The first month of the fall semester is in our rearview mirror, and it’s about time for the first big papers and projects. So I thought I would share a couple things about writing productively that I reacquainted myself with over the summer.
“The writer is the person who stays in the room.” This is from fiction writer and teacher Ron Carlson, who is currently at the University of California, Irvine. (He served on my MFA committee at Arizona State University.) This quote comes from his craft book Ron Carlson Writes a Story: From the First Glimmer of an Idea to the Final Sentence (Graywolf).
Carlson also advises writers not to stop, not even to look up a word in the dictionary or a detail online. Move forward with your draft, and only your draft. Go back and clean it up later.
If Carlson is any indication, his advice works. He has published eight books of fiction, and his stories have been included in the Best American Short Stories series, The New Yorker, Harper’s Magazine, and more.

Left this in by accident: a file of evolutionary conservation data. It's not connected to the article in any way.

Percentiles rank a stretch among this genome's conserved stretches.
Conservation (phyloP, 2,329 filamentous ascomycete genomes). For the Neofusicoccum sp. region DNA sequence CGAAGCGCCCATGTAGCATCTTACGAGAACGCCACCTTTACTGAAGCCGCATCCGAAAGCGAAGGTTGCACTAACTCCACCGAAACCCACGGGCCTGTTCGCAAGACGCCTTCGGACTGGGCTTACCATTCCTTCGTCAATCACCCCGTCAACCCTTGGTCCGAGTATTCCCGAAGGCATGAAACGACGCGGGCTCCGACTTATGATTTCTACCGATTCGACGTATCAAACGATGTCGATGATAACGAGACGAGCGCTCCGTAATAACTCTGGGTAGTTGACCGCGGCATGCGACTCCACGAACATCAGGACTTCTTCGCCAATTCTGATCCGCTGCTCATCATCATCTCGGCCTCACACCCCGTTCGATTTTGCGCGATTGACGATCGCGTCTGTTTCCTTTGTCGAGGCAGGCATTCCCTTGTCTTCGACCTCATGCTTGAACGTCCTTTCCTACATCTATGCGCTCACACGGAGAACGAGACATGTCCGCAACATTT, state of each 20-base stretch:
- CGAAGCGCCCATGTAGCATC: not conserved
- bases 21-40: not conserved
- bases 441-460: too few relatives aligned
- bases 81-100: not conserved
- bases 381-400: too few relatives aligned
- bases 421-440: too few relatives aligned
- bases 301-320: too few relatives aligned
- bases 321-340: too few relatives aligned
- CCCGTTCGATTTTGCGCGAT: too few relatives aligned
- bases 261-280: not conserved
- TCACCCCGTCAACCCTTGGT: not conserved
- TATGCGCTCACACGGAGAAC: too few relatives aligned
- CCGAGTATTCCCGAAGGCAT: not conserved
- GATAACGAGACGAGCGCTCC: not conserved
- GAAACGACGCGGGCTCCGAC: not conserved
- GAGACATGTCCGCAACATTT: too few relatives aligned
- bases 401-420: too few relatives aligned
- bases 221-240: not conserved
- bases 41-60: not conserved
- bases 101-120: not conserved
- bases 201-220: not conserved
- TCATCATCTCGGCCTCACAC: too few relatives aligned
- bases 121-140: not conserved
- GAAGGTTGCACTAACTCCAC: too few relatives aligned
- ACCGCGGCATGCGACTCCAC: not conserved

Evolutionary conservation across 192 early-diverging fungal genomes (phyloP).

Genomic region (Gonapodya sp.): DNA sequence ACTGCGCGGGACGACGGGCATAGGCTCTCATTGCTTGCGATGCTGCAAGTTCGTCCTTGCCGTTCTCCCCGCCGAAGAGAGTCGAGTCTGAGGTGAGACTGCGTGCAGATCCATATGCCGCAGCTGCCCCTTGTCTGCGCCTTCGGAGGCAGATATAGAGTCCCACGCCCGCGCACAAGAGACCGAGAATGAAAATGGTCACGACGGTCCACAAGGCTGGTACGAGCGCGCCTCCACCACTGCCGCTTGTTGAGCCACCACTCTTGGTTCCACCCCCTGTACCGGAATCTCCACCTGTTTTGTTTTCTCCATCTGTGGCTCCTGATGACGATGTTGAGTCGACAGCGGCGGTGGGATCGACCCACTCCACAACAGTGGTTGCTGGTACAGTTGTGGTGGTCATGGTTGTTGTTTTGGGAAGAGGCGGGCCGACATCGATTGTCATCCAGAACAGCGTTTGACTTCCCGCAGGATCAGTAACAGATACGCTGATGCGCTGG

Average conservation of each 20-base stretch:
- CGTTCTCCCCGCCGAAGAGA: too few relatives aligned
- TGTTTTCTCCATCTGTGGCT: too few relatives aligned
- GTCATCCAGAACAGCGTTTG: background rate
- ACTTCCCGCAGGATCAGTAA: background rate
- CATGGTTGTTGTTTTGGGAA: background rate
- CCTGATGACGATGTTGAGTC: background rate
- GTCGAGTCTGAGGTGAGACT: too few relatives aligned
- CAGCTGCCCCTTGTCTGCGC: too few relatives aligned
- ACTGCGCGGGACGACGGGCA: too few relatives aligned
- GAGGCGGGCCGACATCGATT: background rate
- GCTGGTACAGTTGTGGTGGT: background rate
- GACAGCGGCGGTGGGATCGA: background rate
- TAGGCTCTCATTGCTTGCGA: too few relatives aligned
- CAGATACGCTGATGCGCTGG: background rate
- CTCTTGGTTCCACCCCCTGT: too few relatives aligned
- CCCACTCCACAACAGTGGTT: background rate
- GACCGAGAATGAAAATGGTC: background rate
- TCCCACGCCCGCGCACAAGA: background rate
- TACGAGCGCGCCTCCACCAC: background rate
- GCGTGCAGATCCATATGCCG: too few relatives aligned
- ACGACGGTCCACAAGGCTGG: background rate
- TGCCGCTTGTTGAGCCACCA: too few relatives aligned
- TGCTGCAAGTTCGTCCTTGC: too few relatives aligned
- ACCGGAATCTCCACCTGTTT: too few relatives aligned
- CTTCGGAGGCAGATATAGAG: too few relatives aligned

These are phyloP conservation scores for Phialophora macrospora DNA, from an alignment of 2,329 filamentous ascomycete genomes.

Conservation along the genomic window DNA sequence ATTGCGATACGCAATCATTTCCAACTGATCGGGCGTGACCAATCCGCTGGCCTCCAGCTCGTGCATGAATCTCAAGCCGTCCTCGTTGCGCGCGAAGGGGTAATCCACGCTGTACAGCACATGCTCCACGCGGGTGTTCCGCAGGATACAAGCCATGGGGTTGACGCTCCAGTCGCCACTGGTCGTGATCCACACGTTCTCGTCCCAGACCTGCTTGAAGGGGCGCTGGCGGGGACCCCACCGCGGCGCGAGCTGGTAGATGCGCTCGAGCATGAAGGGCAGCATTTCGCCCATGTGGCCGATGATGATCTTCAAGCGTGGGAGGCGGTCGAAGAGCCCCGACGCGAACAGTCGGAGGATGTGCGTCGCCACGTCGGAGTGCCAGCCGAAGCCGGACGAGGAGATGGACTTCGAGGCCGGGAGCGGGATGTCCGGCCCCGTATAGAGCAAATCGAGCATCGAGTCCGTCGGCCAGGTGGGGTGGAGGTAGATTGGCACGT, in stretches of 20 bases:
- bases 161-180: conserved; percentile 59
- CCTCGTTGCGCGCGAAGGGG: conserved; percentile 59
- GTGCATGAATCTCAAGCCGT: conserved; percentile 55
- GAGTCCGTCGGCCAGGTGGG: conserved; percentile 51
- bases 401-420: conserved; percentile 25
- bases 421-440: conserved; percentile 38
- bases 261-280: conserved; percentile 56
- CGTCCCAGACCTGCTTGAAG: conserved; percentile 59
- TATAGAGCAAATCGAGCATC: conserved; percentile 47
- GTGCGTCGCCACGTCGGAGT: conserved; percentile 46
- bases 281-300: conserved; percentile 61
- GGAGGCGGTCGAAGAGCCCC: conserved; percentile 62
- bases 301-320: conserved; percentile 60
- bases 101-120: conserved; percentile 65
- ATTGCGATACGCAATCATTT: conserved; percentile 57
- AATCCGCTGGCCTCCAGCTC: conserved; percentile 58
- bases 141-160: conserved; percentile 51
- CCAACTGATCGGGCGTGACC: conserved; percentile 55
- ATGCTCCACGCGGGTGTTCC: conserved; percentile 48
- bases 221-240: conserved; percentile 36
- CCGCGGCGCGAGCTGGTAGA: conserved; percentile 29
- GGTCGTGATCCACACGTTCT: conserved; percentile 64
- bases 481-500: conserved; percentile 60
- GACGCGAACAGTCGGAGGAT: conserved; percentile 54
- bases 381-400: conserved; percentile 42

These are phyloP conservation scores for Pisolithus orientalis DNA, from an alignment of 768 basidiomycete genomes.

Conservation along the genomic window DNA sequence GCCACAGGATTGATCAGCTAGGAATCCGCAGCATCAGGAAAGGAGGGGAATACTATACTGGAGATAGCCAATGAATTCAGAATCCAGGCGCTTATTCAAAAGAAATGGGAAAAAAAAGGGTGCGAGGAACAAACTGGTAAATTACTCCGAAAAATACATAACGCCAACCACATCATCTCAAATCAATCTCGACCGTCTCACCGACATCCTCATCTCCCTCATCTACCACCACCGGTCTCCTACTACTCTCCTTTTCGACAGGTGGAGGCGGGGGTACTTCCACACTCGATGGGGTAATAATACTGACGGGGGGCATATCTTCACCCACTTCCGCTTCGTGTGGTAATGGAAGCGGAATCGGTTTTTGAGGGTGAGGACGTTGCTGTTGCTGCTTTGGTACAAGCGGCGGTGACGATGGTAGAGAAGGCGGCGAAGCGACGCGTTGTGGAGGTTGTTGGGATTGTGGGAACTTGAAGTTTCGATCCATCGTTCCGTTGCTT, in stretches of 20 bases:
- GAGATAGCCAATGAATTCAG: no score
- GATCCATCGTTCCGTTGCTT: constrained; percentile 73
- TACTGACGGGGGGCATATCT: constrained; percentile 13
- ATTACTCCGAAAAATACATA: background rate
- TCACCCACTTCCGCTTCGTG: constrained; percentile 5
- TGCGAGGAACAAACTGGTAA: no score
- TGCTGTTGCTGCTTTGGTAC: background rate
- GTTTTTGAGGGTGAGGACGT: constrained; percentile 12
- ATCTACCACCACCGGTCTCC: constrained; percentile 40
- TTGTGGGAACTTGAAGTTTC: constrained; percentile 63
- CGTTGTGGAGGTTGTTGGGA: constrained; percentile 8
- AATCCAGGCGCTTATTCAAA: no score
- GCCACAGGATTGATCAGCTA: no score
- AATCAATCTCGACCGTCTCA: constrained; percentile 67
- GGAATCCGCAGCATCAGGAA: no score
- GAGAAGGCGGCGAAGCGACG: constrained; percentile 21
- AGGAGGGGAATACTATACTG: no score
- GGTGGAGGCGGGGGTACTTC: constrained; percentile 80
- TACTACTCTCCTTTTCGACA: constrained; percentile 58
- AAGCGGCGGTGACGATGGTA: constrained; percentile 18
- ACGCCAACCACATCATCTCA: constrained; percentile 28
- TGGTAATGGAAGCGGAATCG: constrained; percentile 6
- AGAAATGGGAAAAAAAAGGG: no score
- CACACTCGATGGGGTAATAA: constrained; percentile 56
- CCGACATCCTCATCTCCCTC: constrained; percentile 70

None of this is easy. The forces pulling you away from your writing include “Mr. Coffee and Mr. Refrigerator, and oh, there in the other room is Mr. Television, and there’s Mr. Bed,” writes Carlson.
When talking with my students about distractions I add Mr. Facebook and Ms. Phone and Mesdames et Messieurs Friends who want to hang out, drift, eat, and more. Then there’s Ms. Puppy and Mr. Kitten who need your attention so viscerally they will knock your laptop to the floor after walking across the keyboard. (The eating of homework is so ’80s.)
When I ask my students to write during class, it amazes me how weak their bladders become. One or two at a time, students saunter to the bathroom. Sometimes they pass the closest restroom and opt for one farther away. I rarely sense any urgency, except that they’ve been told to write and we all know how hard that can be.
So stay in the room. Stay in the chair. Stay away from technologies that may have been designed by marketers and psychologists to pull you deeper and deeper into their thrall and further away from your own thoughts.
“[T]he Internet is the enemy of the writer’s day,” writes Carlson, and I see this in my own productivity as well as in that of my students.
Stay on task. On goal. Focus on your own thinking and your own writing. Fight for it. You’ll thank yourself later.